The performance marketing channel has matured considerably over the past few years. The Internet Advertising Bureau in conjunction with PWC recently released figures on the value of the channel – estimating it to have delivered £8bn in sales revenue to advertisers last year and account for 7-9% of digital marketing spend.
As advertisers increase their spend within the channel, it is inevitable that greater scrutiny will be placed upon it. While sheer volume was once enough to satisfy marketing managers of the value of the channel, this is no longer the case. With the vast amounts of data available to advertisers, agencies and networks, the value of the channel can be analysed in greater detail.
There are a number of metrics that advertisers are able to consider to assess performance and these will vary depending on their KPIs. This post outlines some of the most regular uses of data across the channel.
The role in the customer journey
In order to allocate spend effectively, advertisers are keen to understand the channels that have been interacted with prior to conversion. With the affiliate channel being paid on a last click model, publishers have been effective at ensuring they are the last click prior to the conversion taking place. A number of publisher sites are typically converters and this has been heightened with the growth of cashback and vouchercode sites, but their role as initiators and influencers of sales should not be ignored.
By delving into the data behind customer journeys, advertisers are able to understand the publishers that are adding value beyond simply being the final click. Publishers with content around specific brands or products may get significant traffic volumes and influence the consumer in their decision making process but not be the converting click in the customer journey. By looking at the publishers that are adding value beyond being last click, advertisers are able to look at additional ways to work with them. If a publisher is involved in a number of customer journeys that ultimately convert through another channel/affiliate, it is evident they are adding value to the journey. With the typical last click model they are not being remunerated for the role they are playing so may reduce their coverage of the advertiser. By looking at alternative payment models such as tenancy deals or increasing the CPA to reward value beyond the sales that are being generated, these publishers will be encouraged to increase promotion safe in the knowledge they will not be losing out if they are not the publisher that has ultimately converted the sale.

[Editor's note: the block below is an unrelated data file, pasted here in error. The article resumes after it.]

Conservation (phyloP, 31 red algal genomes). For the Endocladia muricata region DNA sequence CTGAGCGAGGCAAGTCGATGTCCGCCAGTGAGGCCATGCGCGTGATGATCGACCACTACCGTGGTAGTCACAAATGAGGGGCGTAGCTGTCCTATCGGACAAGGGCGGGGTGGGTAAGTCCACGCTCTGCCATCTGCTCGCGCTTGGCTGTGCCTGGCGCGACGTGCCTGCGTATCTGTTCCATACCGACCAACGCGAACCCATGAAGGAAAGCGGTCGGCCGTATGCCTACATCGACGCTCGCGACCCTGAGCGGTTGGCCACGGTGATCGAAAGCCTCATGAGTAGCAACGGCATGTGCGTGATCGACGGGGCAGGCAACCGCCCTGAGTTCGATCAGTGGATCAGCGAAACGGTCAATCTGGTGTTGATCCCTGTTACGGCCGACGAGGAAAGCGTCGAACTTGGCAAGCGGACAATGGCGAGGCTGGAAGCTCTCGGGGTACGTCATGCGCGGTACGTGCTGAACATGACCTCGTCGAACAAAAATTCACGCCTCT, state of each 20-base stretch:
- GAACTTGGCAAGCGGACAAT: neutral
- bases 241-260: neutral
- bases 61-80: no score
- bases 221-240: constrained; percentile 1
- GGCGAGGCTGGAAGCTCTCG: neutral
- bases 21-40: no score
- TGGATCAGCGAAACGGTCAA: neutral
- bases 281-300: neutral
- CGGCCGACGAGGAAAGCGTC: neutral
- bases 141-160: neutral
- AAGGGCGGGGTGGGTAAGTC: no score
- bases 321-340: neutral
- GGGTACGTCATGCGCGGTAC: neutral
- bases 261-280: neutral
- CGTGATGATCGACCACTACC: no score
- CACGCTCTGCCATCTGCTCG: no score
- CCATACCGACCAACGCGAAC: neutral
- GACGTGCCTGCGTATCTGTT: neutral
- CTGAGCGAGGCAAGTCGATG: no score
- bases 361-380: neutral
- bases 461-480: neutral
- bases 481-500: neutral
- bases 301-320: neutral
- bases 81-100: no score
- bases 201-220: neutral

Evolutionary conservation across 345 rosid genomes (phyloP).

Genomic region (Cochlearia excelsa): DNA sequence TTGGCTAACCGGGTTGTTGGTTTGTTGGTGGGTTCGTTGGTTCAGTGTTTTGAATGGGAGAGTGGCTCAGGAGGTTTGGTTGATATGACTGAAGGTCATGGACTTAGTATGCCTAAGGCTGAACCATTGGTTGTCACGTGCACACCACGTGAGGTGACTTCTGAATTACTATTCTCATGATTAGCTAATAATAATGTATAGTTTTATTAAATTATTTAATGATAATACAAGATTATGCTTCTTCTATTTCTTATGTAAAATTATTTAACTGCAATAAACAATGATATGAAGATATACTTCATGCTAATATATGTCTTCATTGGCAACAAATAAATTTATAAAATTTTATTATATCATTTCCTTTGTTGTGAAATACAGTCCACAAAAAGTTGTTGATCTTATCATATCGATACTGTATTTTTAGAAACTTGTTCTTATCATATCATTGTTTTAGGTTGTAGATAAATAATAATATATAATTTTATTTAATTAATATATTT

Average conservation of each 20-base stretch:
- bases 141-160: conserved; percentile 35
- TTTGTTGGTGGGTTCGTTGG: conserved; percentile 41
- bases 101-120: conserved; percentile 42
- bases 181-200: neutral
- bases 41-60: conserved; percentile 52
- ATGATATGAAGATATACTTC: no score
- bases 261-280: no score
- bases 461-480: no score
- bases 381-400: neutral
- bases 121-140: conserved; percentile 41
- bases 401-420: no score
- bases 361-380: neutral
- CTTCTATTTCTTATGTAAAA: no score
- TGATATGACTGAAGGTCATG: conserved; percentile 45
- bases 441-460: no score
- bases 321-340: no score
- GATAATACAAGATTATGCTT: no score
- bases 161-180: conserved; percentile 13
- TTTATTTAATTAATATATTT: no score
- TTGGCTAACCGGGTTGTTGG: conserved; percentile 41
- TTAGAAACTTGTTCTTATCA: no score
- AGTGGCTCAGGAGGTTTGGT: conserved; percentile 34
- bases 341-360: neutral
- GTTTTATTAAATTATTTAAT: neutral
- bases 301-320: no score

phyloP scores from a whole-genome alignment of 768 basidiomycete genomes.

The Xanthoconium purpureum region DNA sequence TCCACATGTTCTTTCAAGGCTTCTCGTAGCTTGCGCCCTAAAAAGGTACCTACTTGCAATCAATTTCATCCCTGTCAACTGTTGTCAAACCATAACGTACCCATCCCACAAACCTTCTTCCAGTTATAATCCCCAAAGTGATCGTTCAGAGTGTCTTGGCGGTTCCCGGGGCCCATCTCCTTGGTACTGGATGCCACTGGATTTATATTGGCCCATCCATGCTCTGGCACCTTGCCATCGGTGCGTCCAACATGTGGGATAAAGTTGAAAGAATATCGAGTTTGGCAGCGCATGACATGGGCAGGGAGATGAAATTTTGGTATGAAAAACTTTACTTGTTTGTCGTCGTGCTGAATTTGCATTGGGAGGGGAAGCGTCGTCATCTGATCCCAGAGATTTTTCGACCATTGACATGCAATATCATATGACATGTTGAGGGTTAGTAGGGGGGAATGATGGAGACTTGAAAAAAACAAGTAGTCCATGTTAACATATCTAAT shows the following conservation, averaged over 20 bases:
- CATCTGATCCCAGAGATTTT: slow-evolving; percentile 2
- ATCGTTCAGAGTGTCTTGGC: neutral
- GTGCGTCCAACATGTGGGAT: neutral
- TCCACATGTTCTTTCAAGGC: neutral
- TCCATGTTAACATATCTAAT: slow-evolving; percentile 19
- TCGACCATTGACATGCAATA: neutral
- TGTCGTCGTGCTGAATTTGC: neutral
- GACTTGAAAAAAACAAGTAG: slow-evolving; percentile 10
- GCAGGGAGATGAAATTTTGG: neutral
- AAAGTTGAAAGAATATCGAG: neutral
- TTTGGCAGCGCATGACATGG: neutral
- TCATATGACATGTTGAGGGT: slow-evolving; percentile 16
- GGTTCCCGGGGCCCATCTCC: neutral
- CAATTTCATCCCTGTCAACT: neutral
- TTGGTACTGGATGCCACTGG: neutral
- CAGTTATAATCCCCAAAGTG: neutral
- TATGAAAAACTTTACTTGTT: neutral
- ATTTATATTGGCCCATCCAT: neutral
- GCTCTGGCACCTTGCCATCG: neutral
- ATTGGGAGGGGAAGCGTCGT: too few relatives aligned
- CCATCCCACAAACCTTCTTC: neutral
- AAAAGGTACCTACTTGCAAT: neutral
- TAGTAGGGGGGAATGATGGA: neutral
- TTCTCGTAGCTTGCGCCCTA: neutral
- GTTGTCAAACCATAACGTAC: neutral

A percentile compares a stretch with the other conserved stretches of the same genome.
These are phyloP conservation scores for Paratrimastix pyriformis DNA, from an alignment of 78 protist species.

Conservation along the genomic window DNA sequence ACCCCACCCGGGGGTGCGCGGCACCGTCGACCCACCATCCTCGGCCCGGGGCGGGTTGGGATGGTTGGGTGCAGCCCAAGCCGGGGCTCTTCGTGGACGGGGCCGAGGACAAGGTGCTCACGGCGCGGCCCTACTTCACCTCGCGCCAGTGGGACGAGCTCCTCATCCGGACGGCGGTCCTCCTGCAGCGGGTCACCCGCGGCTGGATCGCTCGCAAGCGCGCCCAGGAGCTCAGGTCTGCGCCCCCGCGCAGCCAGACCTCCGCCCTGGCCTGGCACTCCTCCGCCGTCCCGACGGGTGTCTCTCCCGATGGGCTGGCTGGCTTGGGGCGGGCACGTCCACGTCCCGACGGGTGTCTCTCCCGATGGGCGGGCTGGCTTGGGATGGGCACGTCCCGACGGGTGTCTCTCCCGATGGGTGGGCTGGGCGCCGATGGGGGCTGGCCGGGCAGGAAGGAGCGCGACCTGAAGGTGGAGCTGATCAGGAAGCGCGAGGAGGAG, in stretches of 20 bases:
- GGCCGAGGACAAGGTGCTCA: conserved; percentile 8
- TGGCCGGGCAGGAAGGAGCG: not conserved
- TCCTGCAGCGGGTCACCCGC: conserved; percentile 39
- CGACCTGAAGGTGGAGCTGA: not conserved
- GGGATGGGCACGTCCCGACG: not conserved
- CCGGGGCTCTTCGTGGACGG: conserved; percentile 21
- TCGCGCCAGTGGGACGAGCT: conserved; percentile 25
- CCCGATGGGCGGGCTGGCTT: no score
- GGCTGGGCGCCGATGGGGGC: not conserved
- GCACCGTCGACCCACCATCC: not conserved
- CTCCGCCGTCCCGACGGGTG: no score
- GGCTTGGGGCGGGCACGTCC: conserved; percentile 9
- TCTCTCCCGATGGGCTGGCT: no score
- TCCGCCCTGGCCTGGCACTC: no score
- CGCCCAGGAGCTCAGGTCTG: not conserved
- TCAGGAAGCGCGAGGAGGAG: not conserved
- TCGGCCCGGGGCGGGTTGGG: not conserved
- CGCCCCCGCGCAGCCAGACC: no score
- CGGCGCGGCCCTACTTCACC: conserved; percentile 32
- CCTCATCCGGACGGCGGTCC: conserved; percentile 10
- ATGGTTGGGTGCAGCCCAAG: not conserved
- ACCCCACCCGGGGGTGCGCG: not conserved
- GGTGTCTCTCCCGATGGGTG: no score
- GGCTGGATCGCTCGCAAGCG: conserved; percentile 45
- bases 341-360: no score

Additionally, clicks are an arbitrary measure. To understand the value of the click additional data needs to be considered. How long the consumer stayed on the advertiser’s site after clicking through, how many pages were viewed and if products were added to the basket could be considered as adding value beyond the conversion taking place. Sophisticated advertisers are starting to pay more attention to this information when considering the value of their affiliate partners and rewarding them accordingly.
New vs. Existing Customers
Advertisers face the balancing act of trying to recruit new customers while also trying to retain their existing ones. It isn’t uncommon for advertisers to look to the performance marketing channel as a cost effective way to acquire new customers. By providing publishers with the tools to actively recruit new customers (exclusive offers for new customers for example) advertisers can really benefit. Data can also help advertisers uncover the publishers that are able to drive significant volumes of new customers so the focus on new customer acquisition can be focused on these publishers.
Lifetime Value/Customer Churn
As well as acquiring new customers, advertisers want to drive profitable customers that are going to stay with the brand for a long time. Data is readily available to understand the publishers that are generating highly valuable customers. By working closely with these partners, strategies can be developed to ensure that desirable customers continue to be generated. This can be tied into customer retention strategies. For example, cashback publishers have been able to offer increased cashback for customers that renew their insurance policies, or pay an increased commission for an additional purchase within the same month for a particular retailer – as long as a minimum spend threshold is reached.
Focus on individual publishers
It is important that advertisers use this data to look at their publishers on an individual basis. While two voucher code publishers may look similar for example, they are likely to have different users and appeal to different demographics. Rather than consider all publishers with the same promotional methods as having identical audiences, they should be assessed on an individual basis. One may deliver poor quality customers while the other, despite being almost identical on the surface could deliver extremely valuable customers.
With the vast amount of data that is available to advertisers, it is important that publishers are able to demonstrate the value they are able to add. With performance marketing competing for a greater share of online budgets, this is going to become even more important over the next few years. By really getting to grips with the data, advertisers are in a better position to understand the value that is derived from their publishers on an individual basis. By rewarding publishers based on the value they are generating, advertisers can ensure they continue to benefit from this activity.